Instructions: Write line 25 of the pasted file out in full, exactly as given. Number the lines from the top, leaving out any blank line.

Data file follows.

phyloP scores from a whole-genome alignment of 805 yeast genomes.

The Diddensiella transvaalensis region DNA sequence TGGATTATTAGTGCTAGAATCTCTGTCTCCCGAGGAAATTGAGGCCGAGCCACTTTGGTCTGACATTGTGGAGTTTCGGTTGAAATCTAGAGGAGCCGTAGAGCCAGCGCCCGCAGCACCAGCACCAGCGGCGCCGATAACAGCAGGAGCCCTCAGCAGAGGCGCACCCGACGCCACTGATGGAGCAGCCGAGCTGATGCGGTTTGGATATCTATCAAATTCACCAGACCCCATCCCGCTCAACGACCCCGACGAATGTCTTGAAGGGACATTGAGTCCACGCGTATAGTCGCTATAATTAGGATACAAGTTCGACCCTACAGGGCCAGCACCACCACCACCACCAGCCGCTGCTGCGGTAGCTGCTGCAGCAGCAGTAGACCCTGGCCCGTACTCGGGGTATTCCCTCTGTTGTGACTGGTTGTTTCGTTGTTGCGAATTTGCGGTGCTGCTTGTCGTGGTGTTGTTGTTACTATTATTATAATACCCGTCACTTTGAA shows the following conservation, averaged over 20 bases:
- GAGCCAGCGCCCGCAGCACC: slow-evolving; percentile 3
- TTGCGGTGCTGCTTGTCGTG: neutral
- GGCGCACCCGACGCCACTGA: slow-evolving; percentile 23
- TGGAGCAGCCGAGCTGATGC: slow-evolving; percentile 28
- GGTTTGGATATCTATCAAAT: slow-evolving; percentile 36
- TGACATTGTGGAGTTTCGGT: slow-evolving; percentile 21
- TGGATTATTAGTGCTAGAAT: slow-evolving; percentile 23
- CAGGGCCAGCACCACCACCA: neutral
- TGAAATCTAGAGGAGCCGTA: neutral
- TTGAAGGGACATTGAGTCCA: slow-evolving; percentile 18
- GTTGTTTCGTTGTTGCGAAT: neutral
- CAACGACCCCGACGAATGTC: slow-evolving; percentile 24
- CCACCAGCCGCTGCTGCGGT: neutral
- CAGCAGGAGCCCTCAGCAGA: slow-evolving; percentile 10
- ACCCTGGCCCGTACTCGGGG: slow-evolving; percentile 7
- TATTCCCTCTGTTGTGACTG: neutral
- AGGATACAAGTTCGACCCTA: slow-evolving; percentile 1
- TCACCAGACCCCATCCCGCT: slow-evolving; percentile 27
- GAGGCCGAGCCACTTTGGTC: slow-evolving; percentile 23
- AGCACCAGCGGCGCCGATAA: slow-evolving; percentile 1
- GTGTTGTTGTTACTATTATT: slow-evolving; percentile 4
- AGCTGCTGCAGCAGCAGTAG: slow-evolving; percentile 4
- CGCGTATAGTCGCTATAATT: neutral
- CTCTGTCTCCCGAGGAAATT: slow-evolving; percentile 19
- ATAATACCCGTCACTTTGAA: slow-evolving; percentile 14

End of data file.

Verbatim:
- CGCGTATAGTCGCTATAATT: neutral